We have good amount of Bolt Thrower worship going on here. While the band doesn't mention Bolt Thrower as their influence. But the music here is pretty similar to what we hear in "The IVth Crusade". By that I certainly don't mean that they have tried to rip off Bolt Thrower, that's just to give you an idea what to expect from this album. This album has in it something for fans of all sub-genres of death metal. Add to that brilliant production values which tends to turn off many fans. Every instrument is represented well and sounds crystal with pretty heavy bass lines. The vocals need a special mention here. They are deep growling in the style of John Tardy or Karl Willetts and are pretty much decipherable. That makes the listening experience even better 'cause you can actually headbang and growl along! The lyrics are short and well written. And when the vocalist goes like ...

"When death is the key
I spread my wings

When death is the key
I open the gate
I spread my wings
And let my soul free"

on the song "When Death is the Key" you can't help but headbang and this is the best moment on the album.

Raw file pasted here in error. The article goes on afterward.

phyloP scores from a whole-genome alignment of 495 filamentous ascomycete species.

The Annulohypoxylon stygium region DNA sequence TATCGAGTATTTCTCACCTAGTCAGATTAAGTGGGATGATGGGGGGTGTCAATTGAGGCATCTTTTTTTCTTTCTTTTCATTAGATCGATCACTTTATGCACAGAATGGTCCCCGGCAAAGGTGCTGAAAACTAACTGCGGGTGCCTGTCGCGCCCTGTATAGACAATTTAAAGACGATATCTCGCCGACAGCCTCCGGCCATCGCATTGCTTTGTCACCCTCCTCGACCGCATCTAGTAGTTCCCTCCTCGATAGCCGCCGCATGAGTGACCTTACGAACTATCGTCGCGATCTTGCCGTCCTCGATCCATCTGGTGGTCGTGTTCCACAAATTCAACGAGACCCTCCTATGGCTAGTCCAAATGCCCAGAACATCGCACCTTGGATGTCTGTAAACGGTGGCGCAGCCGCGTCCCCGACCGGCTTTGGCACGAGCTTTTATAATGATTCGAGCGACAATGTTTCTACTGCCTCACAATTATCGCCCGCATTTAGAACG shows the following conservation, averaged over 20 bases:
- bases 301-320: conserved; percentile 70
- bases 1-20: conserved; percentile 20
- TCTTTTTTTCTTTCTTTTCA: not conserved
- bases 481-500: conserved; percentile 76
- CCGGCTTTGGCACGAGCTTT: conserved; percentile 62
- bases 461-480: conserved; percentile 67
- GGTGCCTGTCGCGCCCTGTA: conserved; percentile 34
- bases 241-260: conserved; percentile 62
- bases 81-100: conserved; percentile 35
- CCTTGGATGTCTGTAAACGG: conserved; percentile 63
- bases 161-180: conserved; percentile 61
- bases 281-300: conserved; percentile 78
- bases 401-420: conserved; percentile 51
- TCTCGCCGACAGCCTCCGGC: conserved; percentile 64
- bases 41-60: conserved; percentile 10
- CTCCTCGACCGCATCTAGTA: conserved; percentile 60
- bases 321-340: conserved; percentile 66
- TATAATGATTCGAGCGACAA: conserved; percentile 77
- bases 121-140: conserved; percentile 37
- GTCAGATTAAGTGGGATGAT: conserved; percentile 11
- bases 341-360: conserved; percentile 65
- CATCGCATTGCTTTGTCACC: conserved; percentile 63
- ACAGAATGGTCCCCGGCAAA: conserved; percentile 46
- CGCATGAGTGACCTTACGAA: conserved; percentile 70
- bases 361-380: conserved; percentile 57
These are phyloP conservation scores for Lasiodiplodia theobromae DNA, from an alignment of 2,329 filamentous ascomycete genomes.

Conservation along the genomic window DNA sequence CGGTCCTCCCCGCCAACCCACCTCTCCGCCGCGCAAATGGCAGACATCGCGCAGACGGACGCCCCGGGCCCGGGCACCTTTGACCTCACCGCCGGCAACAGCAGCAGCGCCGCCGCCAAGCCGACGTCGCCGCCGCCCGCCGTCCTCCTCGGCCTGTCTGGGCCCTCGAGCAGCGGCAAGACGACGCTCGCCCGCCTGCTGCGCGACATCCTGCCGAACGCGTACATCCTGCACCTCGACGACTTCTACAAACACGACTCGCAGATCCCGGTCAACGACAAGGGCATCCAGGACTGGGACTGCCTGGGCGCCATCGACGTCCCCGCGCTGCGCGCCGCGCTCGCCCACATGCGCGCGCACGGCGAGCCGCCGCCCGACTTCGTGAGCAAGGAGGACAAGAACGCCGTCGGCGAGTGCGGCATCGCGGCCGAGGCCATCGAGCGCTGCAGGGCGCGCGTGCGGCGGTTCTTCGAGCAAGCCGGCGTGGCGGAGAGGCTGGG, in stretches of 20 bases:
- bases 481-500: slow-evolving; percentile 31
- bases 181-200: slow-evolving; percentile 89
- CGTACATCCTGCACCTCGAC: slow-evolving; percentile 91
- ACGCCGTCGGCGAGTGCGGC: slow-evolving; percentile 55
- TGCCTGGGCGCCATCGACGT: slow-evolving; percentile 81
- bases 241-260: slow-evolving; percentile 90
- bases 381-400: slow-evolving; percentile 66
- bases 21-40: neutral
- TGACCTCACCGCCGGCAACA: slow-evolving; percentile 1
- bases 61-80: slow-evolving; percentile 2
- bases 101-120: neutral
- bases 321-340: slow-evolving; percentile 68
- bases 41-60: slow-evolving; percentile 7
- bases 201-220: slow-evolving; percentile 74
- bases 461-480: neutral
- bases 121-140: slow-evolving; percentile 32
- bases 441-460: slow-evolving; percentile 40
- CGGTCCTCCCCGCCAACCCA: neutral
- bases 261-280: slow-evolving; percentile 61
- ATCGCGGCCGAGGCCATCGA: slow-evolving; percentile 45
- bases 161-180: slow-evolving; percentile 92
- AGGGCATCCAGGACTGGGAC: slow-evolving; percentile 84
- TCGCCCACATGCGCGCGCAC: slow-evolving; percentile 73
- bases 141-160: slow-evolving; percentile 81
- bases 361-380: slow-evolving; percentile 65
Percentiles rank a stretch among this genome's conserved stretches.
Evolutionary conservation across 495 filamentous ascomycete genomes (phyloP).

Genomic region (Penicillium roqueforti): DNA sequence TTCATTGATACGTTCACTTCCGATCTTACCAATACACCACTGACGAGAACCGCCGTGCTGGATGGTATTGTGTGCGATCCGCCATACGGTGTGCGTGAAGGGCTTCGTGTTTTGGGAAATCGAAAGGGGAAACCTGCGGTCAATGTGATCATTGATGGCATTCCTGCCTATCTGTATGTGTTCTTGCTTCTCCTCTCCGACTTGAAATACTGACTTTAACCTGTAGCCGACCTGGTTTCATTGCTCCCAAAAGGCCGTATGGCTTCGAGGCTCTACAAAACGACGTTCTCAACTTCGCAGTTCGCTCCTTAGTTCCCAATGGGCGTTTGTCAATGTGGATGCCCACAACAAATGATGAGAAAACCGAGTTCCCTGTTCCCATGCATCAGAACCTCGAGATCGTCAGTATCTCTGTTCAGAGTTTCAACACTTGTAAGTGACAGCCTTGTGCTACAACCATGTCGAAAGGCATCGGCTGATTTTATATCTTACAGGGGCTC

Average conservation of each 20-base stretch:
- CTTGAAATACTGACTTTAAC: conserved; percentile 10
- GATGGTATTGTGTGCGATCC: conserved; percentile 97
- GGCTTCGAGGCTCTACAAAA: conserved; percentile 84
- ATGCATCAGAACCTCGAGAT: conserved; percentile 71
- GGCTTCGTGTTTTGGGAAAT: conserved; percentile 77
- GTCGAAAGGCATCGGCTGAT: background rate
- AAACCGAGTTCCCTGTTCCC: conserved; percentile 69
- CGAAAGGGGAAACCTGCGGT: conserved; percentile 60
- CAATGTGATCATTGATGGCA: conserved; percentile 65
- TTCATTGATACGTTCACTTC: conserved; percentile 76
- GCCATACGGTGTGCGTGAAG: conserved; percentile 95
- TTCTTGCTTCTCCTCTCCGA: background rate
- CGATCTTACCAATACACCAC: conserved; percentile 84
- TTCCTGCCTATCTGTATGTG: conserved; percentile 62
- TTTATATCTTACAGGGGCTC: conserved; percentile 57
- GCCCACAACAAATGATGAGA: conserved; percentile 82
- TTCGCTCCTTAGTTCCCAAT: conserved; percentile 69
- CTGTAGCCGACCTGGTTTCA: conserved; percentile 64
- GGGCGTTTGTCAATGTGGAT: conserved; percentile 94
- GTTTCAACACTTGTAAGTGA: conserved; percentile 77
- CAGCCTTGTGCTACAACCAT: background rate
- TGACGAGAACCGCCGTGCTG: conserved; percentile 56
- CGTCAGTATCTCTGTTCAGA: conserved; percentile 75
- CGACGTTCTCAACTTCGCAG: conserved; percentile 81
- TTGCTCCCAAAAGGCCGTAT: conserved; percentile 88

"Heavy as fuck" would be such an understatement for them. While their riffs are pretty reminiscent of early Scandinavian death metal acts but while they switch to the mid-paced sections they often switch to sabbathish and sludgy riffing. I was totally amazed to find just 4 reviews for this band's discography. They certainly deserve much more attention.

Highlights - At The Horizons End, When Death Is The Key, The Supreme Force.

Transcendental - 100%

Ghost_in_the_Machine, March 27th, 2005

I’m almost certain The Supreme Force of Eternity is probably one of the most overlooked albums in all of death metal. Through some horrid twist of fate, Runemagick would later gain notoriety for releasing entirely derivative and forgettable pieces of trite nostalgia like Requiem of the Apocalypse--but buried underneath all the bullshit and the hype courtesy of scenes and such is a work of inexplicable dark, brooding, and unearthly power.